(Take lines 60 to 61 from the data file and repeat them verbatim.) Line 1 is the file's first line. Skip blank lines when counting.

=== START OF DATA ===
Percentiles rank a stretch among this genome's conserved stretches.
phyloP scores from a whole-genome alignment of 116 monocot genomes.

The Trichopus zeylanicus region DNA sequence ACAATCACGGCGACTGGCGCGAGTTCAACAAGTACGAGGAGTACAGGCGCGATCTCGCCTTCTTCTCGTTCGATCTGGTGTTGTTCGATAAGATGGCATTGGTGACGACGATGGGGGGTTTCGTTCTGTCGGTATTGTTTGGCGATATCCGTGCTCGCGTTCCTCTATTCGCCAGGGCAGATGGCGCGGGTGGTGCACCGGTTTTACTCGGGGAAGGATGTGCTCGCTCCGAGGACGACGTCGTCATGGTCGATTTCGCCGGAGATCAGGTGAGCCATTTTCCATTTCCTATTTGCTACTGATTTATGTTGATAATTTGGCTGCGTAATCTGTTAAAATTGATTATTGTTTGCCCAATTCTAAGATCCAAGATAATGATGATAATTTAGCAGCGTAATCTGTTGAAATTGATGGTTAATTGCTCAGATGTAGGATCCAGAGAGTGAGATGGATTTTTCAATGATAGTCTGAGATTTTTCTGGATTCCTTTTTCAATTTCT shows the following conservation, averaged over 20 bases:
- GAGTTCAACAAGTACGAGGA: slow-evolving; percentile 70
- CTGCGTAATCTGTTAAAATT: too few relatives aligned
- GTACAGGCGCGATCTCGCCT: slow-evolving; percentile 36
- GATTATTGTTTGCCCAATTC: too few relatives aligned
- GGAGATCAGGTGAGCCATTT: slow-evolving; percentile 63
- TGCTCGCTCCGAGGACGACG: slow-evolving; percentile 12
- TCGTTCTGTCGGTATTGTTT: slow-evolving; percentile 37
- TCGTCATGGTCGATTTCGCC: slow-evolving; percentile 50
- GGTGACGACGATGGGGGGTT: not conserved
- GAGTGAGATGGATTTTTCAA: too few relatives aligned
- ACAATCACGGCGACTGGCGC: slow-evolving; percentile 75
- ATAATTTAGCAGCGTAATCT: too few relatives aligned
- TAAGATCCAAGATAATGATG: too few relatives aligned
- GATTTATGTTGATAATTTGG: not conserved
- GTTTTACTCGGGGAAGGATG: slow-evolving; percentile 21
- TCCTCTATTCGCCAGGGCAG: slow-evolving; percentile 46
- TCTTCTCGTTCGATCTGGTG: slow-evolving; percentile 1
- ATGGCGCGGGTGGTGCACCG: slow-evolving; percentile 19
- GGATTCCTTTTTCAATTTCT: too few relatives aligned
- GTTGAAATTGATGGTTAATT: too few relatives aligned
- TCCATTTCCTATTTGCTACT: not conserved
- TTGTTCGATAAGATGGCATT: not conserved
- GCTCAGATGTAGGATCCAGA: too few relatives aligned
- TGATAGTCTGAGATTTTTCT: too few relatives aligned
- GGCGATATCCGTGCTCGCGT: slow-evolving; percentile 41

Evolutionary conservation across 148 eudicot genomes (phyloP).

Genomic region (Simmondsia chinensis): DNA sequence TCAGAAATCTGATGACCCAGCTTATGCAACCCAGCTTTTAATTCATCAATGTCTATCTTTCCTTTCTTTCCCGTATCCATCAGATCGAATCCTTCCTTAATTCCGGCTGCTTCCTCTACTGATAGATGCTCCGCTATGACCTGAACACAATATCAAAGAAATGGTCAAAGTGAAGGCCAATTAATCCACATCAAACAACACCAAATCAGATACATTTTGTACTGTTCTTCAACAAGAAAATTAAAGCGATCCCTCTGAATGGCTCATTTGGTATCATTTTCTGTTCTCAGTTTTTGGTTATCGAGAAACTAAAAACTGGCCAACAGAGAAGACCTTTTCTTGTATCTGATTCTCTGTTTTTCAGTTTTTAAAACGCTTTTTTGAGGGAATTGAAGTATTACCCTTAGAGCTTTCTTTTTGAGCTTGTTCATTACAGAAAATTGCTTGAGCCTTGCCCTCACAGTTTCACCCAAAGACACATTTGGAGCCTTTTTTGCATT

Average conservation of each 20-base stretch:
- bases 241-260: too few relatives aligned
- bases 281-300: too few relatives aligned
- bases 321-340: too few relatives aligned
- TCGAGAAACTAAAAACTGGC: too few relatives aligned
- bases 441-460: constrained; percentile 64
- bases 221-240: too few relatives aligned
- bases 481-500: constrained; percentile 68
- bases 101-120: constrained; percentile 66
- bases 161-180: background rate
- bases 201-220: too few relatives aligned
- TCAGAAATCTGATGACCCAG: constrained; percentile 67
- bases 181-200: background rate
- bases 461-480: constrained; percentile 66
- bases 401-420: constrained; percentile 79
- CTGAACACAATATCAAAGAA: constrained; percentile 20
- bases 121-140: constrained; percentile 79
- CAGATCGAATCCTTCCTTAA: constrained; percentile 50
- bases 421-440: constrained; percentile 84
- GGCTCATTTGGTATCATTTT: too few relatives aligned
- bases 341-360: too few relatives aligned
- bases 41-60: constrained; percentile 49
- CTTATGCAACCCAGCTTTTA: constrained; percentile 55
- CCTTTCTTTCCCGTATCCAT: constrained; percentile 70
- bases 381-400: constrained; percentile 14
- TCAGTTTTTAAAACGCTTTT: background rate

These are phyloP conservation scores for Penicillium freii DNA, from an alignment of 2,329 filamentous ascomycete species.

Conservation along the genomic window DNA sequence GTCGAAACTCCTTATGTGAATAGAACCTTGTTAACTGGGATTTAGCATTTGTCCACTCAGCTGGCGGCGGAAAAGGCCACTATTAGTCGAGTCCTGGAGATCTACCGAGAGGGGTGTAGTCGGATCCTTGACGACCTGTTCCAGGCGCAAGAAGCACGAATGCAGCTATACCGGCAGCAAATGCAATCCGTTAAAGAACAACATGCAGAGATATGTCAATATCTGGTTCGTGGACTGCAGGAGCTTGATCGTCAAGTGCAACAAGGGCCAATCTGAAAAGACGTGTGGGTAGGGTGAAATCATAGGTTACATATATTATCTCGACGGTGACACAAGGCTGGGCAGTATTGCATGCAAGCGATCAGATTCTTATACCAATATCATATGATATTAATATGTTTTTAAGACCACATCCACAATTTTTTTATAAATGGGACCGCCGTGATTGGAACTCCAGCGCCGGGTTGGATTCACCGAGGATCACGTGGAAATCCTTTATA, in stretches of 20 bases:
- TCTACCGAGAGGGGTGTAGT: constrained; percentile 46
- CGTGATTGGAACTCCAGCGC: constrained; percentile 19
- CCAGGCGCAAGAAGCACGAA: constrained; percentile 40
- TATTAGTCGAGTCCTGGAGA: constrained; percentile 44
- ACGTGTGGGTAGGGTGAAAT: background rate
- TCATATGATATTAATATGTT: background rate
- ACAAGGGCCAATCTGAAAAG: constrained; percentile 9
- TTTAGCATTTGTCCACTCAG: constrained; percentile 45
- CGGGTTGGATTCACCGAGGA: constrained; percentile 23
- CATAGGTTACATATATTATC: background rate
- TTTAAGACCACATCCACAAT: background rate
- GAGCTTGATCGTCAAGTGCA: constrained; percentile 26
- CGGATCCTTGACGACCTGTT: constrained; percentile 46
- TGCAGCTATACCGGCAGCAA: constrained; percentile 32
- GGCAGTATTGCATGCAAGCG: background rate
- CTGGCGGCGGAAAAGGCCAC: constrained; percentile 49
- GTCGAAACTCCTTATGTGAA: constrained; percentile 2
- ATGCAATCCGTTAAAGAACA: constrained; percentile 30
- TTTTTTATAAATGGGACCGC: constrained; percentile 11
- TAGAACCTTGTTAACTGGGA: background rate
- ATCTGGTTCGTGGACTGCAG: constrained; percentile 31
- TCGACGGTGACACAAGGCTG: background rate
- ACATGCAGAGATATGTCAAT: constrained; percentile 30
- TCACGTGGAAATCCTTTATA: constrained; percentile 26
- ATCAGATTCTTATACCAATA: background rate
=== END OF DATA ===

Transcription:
- CGTGATTGGAACTCCAGCGC: constrained; percentile 19
- CCAGGCGCAAGAAGCACGAA: constrained; percentile 40